Paper, after all, is a fugitive medium for us to store our memories upon. For many years archeologists believed that the Phoenicians had no written language. Then it was discovered that they did, only they wrote on paper. Their climate didn’t preserve paper, unlike the arid climate in Egypt. No one knows what they wrote, but we’ve lost it all to a damp climate.

Personally, I’m one more of those who believe there was a highly advanced civilization on earth before the last ice age, which obliterated almost all traces. I think this is the real explanation for most of those mysteries discussed on TV shows like the mostly absurd “Ancient Aliens.” Ockham’s Razor says that the simplest explanation is usually the right one.

Anyway, as usual I’ve gone off on a tangent. I was talking about Uncle Hank’s photography. I never knew him, but my father knew him well. As did Doug Lester, one of the photographers who influenced me as I was learning. Doug and his wife Ruth owned Lester’s Foto Shop on Main Street in Christiansburg for many years. Doug knew more about photography than any two other photographers I knew then. I used to hang around the shop and talk photography with him between customers. He was a diehard Rolleiflex partisan; used them for his photography and sold them in his shop. He influenced me to trade in my Bronica S2a outfit for a Rolleiflex SL66, probably the finest camera I ever owned in terms of build quality. And the Zeiss lenses for the system were simply awesome. The major drawback of this camera (besides high price) was the big focal plane shutter, which could only synchronize with electronic flash at 1/30 second or slower. In the studio that was no problem, but it got in the way of outdoor fill flash. Rollei offered three lenses, 50, 80, and 150 with built-in leaf shutters with synchronized shutter speeds up to 1/500 second to get around this, but they were very expensive. Eventually I tracked down a used 150 that I could afford and used it for several years. But, by then Rollei had abandoned the SL66 system in favor of the SLX and its successors, offering the same great lenses in updated multicoated versions with electronic leaf shutters that synchronized with flash at all shutter speeds. I started with an SL6006 that I bought broken and rebuilt, and later moved to the SL6008i system. In addition to the Zeiss lenses, Rollei offered some Schneider-Kreutznach lenses, like the 80mm f/2 that I loved. Unfortunately, Rollei never caught up to the digital revolution and I think they’re gone now. I sold my Rollei equipment around 2005, when it still had substantial value, to raise money to put into lawyers’ pockets. I guess I’m lucky in a way since I sold my film cameras when they still had value, even if I was forced to sell to pay legal bills. By 2004 I was essentially a digital photographer, using Canon EOS 10D and Nikon D100 cameras. Why both incompatible systems? Simply that Canon and Nikon both sent me cameras and lenses for editorial evaluation, and I liked both of them. While I was with Shutterbug I never had to buy cameras. After Shutterbug terminated my contract “due to the accusations” I broke down and bought an EOS 10D. I still have it, although it’s in storage. Very fine camera; I shot all of the photos for several books with it. For most editorial work you simply don’t need massive megapixels. The 10D is a six megapixel camera, and that’s plenty for any magazine or book page (most of the photos for my Erotic Bondage book were made with the EOS 10D). For most of my work, today’s cameras with 24 or more megapixels would simply be memory hogs.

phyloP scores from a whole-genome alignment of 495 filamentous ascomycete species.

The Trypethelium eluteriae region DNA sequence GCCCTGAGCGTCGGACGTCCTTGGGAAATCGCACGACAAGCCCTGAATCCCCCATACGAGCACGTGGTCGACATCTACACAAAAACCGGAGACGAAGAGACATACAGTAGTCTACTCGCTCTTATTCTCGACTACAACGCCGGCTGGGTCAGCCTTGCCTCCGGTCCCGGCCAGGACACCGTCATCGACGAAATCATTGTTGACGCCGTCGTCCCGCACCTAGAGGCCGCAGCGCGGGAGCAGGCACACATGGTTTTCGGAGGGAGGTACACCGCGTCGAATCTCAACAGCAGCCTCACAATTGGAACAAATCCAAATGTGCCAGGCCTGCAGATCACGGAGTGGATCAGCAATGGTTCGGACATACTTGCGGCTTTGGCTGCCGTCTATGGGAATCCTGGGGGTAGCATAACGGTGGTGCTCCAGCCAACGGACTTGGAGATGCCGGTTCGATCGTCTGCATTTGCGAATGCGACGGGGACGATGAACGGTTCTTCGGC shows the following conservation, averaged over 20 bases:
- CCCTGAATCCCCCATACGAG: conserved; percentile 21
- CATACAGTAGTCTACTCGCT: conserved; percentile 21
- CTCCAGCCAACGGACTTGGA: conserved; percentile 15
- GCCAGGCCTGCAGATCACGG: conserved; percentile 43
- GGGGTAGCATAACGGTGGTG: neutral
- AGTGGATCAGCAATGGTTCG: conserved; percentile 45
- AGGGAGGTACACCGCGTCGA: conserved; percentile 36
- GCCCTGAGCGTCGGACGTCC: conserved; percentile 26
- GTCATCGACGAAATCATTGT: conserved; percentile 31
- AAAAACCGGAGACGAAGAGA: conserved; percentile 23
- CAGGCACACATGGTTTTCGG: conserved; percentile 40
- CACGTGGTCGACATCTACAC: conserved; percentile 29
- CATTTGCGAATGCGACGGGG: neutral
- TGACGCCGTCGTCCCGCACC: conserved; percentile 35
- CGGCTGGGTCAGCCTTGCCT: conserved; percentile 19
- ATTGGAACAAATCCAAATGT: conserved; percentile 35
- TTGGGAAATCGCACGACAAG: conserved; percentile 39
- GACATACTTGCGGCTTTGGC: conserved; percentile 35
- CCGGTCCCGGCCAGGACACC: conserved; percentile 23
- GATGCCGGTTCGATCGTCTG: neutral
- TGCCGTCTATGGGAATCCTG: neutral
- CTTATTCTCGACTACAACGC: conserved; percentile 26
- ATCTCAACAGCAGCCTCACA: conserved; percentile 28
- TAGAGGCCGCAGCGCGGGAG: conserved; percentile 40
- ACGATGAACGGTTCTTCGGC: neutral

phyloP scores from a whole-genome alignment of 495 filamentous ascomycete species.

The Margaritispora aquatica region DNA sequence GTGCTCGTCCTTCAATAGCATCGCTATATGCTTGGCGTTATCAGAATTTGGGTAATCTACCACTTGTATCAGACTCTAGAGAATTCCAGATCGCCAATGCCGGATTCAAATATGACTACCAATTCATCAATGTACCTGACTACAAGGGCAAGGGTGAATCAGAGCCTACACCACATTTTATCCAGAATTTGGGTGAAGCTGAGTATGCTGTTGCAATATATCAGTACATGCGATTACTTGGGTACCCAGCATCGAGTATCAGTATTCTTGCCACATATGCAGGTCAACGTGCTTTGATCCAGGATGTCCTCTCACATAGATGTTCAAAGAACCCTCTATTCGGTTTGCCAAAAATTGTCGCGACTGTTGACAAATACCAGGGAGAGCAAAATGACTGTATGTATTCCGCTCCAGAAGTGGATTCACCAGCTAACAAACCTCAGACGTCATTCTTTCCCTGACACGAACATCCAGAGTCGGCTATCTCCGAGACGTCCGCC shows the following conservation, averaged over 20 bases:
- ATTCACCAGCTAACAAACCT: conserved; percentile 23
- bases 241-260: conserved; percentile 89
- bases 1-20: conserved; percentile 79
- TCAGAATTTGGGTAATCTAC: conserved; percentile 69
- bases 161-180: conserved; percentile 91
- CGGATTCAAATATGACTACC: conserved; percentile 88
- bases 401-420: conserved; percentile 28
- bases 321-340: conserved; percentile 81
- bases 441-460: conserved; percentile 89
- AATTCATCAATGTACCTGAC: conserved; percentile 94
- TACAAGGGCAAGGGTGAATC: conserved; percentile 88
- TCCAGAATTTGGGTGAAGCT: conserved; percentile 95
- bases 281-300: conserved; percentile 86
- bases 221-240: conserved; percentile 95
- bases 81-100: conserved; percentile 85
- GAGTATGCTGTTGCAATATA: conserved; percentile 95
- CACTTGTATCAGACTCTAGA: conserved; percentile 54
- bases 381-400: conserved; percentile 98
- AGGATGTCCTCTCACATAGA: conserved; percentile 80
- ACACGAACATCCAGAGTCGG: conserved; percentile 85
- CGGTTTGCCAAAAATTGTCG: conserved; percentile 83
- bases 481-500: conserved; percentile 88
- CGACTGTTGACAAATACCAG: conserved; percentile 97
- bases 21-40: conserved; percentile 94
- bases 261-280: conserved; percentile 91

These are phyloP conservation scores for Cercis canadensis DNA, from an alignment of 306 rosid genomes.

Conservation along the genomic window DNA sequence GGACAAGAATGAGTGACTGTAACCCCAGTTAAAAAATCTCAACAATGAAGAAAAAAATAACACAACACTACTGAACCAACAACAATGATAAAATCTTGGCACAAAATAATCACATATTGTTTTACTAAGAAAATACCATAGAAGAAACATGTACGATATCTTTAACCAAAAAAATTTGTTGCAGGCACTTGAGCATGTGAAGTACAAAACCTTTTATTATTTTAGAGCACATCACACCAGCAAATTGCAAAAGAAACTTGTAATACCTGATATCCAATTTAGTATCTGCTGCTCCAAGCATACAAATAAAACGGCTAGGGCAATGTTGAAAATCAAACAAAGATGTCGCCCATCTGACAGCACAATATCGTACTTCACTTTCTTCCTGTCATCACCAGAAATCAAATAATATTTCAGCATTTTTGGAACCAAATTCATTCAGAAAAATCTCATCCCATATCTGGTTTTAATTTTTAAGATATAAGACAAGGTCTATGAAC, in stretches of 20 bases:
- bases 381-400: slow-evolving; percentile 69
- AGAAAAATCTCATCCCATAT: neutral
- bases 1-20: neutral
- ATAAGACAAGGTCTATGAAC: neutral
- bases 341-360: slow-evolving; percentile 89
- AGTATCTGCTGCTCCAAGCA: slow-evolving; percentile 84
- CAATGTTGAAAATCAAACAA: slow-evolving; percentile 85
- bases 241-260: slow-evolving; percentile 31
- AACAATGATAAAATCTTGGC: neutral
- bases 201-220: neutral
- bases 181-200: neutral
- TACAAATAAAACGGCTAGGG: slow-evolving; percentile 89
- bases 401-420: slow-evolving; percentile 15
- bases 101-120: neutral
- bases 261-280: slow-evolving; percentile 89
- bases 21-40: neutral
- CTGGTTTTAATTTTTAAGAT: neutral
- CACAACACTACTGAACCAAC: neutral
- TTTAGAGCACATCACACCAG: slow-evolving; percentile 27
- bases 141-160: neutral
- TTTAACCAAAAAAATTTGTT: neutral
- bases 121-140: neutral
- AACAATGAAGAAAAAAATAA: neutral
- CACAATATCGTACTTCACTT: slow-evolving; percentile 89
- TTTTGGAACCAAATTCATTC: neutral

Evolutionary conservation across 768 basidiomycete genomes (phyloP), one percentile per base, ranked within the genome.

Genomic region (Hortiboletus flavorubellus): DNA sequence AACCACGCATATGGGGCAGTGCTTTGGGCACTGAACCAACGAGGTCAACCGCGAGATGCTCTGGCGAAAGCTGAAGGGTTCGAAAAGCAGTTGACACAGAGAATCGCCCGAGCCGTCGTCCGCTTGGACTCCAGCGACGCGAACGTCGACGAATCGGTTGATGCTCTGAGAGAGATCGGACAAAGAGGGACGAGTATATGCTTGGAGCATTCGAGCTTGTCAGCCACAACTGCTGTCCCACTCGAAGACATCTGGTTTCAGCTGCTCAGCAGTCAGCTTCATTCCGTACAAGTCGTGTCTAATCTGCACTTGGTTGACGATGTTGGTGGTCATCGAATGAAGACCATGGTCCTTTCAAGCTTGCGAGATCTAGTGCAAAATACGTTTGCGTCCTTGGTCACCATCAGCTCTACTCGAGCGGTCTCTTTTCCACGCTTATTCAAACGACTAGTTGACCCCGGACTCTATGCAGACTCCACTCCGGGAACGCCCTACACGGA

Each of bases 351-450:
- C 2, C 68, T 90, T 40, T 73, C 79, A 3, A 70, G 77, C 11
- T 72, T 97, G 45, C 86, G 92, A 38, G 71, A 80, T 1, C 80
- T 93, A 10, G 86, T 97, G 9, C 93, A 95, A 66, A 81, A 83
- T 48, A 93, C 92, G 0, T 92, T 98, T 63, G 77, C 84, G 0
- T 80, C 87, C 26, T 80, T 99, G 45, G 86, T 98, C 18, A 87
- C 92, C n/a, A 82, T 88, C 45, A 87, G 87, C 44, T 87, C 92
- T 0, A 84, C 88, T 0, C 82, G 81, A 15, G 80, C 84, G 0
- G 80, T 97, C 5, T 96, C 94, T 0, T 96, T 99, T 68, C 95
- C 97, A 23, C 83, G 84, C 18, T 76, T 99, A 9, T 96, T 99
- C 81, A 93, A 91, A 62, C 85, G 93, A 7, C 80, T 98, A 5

When I first got really serious about making a living from writing about photography, my old friend Lief Erickson said, “Well, buddy boy, you must realise that in this business you can either have fame OR fortune.”. Despite his nom de guerre, Lief was 100% English, which is why I wrote realise and not realize, and I’d first met him in the 70s when he was writing for a great old magazine called Camera 35. I’d written him a letter about one of his articles, and he had responded with a long and philosophical letter. We began a correspondence that lasted several years until I met him in NYC at one of the Photo + Expo trade shows at the Javits Center. We talked there and I invited him to start writing for me at Shutterbug. We developed a great working relationship. I’d call him with a ghost of an idea and he’d take it and run with it and invariably deliver a fine, polished article. Probably never what I would have done with that same ghost of an idea, but always excellent. I hardly ever had to edit his work, and when I did it was always for length, to make the article fit the available space. Writing for magazines is very different from writing. for books. because books usually don’t have strict space limits. When I told one of my writers that I needed 2,000 words, I expected exactly 2,000 words. When I had to shorten an article from Lief, or anyone else, it was because a last-minute ad sale had eaten into the allotted editorial space. That happens often in the magazine business.